Seven years ago, Karan Singh, 29, was every doting mother’s dream come true, with a well-paid job selling personal loans for Citibank, which he landed straight after passing out of iim-Bangalore. But he was miserable. "The discontentment was unbearable. Walking up the steps to my office everyday, I felt like running back!" recalls Karan. And run back he did, two years later, to "explore and experiment". He spent a few months attempting to set up a reiki practice, then went off to work on a farm in Switzerland on a cultural exchange programme, then moved on to projects in water conservation in rural Karnataka and rainwater harvesting in Bangalore. For a few months now, he’s been working as a journalist for an environmental magazine in Delhi, but is likely to call it quits once again, since a friend’s e-mail has given him new ideas. Karan explains, "He said trade issues can be powerful tools for change, and the fact is, I’ve got a business background, a talent for maths and an understanding of economics. I can’t wish these strengths away!"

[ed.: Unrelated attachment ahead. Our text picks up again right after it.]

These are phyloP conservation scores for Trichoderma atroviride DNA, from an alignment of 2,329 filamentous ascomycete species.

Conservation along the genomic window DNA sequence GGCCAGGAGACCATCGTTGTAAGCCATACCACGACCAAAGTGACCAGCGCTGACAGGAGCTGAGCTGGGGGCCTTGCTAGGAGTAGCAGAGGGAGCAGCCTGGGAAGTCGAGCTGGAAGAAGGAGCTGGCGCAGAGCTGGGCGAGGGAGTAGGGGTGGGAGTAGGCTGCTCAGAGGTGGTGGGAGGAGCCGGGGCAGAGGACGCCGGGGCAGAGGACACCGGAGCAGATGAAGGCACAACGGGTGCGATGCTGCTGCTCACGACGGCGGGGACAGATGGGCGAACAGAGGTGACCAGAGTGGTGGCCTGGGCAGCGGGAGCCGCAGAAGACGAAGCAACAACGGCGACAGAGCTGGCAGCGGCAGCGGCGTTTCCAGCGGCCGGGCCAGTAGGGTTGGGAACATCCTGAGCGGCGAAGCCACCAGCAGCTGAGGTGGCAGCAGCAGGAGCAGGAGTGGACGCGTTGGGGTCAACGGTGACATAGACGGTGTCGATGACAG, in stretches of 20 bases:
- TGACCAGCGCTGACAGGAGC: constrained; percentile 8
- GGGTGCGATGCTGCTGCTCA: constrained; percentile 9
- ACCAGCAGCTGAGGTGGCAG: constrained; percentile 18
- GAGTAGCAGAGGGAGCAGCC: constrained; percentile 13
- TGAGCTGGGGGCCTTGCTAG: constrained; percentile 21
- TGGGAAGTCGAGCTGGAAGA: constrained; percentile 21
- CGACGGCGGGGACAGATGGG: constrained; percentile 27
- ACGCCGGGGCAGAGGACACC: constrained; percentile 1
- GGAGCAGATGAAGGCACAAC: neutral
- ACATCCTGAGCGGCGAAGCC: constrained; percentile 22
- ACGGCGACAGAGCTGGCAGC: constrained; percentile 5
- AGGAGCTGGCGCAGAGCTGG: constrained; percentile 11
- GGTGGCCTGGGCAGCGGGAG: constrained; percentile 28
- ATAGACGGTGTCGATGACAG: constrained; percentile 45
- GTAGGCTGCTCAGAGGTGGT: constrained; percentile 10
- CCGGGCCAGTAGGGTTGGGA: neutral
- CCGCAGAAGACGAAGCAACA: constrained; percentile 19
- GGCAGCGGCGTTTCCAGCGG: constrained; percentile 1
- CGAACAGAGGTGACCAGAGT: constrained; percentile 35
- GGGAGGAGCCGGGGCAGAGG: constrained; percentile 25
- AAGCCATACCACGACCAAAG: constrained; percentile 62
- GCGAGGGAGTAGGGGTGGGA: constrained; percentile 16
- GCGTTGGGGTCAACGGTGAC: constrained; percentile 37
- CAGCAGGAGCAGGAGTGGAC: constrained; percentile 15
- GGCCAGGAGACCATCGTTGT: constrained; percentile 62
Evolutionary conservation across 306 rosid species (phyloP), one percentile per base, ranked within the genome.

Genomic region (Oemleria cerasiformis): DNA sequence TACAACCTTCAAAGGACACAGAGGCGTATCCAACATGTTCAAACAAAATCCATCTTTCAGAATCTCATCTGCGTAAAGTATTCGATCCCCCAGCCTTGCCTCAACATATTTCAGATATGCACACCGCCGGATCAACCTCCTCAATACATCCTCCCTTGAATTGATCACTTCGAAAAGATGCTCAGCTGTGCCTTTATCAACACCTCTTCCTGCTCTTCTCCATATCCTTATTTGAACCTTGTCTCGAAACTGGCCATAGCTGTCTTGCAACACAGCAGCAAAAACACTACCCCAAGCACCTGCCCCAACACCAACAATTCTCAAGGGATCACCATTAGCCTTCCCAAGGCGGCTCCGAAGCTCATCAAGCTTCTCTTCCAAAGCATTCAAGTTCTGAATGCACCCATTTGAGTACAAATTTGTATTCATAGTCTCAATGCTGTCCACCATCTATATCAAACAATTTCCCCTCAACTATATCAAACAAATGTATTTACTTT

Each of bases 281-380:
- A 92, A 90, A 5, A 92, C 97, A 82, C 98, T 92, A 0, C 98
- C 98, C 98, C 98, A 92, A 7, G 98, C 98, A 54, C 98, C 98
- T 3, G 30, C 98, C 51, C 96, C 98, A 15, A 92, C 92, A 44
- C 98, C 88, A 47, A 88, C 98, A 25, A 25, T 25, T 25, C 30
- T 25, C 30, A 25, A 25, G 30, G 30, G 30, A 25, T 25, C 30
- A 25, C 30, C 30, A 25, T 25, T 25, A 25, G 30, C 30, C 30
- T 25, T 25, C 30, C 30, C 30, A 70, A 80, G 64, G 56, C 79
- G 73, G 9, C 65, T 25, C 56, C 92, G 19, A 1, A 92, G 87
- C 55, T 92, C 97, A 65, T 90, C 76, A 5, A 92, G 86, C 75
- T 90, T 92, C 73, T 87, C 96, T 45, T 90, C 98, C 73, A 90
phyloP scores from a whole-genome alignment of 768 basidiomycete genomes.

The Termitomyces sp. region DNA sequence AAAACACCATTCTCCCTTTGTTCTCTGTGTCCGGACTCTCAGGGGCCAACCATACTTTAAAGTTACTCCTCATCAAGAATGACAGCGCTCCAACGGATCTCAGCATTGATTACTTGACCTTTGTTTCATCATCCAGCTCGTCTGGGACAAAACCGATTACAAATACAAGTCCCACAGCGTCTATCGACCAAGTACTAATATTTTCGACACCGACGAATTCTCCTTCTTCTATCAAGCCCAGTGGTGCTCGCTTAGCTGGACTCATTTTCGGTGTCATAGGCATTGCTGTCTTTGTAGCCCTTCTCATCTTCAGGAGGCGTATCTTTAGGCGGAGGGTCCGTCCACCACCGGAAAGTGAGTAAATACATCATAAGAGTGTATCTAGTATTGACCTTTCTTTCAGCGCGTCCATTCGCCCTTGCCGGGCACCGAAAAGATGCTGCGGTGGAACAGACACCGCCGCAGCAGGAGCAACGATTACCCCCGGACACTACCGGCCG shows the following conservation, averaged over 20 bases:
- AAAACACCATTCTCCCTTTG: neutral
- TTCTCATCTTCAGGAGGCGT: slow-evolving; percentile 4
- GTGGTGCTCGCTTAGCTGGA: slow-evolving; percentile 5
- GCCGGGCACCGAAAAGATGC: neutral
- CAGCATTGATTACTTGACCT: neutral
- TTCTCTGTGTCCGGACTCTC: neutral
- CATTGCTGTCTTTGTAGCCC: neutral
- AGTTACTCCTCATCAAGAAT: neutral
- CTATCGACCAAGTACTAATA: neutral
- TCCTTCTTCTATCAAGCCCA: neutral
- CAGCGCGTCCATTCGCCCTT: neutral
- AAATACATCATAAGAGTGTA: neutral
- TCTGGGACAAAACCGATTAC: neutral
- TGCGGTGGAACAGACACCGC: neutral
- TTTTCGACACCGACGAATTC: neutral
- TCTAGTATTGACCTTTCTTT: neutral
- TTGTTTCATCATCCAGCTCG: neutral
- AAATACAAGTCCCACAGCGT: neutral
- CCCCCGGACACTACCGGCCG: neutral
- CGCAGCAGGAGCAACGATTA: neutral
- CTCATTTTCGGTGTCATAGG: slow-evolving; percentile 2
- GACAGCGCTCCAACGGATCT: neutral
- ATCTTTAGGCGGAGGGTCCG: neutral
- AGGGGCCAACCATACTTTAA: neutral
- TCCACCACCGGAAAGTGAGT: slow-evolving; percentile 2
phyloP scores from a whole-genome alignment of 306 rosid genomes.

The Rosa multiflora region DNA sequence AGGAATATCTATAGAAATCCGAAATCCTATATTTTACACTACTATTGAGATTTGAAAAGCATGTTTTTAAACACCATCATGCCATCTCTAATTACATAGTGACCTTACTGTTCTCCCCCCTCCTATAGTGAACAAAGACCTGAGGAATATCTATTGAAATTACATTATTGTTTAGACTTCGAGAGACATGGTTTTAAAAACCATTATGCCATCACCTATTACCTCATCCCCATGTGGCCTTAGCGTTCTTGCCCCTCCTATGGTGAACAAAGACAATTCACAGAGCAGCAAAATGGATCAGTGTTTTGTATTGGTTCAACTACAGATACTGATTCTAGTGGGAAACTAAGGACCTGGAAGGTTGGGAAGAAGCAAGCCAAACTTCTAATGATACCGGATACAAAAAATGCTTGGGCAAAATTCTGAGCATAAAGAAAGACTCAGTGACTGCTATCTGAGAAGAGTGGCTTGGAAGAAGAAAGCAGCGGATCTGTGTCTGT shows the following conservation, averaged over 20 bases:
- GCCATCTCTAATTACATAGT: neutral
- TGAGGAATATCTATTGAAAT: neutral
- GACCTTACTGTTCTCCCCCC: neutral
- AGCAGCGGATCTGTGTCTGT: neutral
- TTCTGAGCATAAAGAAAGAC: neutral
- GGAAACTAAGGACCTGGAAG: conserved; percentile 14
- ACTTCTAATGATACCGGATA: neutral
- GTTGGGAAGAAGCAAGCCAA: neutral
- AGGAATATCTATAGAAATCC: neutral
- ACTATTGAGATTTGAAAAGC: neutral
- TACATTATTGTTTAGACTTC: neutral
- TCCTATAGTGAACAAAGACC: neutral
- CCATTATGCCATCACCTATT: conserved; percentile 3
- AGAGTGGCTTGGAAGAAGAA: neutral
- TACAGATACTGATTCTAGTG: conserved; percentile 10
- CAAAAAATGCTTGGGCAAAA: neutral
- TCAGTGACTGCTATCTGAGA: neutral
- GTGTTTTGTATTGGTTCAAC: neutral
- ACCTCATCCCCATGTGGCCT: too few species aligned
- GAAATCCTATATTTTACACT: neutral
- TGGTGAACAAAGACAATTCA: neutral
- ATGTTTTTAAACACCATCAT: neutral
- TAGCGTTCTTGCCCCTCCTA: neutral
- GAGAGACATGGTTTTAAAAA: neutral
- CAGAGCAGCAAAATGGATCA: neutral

Karan Singh: First job banker, present job journalist, Qualifications MBA